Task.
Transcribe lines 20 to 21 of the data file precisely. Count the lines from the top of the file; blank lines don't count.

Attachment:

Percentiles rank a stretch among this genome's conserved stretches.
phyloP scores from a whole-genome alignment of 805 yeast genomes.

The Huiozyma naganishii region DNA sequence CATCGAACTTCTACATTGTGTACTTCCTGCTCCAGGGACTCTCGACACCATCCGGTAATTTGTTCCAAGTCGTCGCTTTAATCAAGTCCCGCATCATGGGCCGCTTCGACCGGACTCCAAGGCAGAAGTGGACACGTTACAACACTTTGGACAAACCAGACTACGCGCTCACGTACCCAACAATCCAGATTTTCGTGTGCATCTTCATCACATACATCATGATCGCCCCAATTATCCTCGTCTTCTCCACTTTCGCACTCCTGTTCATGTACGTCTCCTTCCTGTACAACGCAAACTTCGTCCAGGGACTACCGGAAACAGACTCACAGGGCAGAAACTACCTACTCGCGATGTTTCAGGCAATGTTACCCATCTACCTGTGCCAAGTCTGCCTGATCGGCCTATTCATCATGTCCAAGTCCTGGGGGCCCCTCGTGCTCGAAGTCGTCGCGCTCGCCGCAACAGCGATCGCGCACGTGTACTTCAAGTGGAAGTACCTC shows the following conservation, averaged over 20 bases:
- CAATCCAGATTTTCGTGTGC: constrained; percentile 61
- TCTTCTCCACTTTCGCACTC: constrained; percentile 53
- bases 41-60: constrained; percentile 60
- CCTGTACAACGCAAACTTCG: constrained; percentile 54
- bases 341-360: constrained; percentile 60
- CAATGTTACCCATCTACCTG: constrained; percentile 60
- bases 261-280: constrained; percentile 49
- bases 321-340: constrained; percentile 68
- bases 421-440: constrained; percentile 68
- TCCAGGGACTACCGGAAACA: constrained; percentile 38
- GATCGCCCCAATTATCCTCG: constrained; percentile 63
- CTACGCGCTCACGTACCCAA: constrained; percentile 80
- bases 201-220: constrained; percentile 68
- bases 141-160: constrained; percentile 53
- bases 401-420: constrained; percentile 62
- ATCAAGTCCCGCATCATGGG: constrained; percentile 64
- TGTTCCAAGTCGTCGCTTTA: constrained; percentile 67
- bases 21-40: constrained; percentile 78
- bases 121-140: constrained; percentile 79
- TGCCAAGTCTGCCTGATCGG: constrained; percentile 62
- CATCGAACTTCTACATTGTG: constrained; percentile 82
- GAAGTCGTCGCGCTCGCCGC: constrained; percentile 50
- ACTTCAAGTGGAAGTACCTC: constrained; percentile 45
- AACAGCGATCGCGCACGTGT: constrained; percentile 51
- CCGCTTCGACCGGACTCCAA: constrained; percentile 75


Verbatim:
- TGTTCCAAGTCGTCGCTTTA: constrained; percentile 67
- bases 21-40: constrained; percentile 78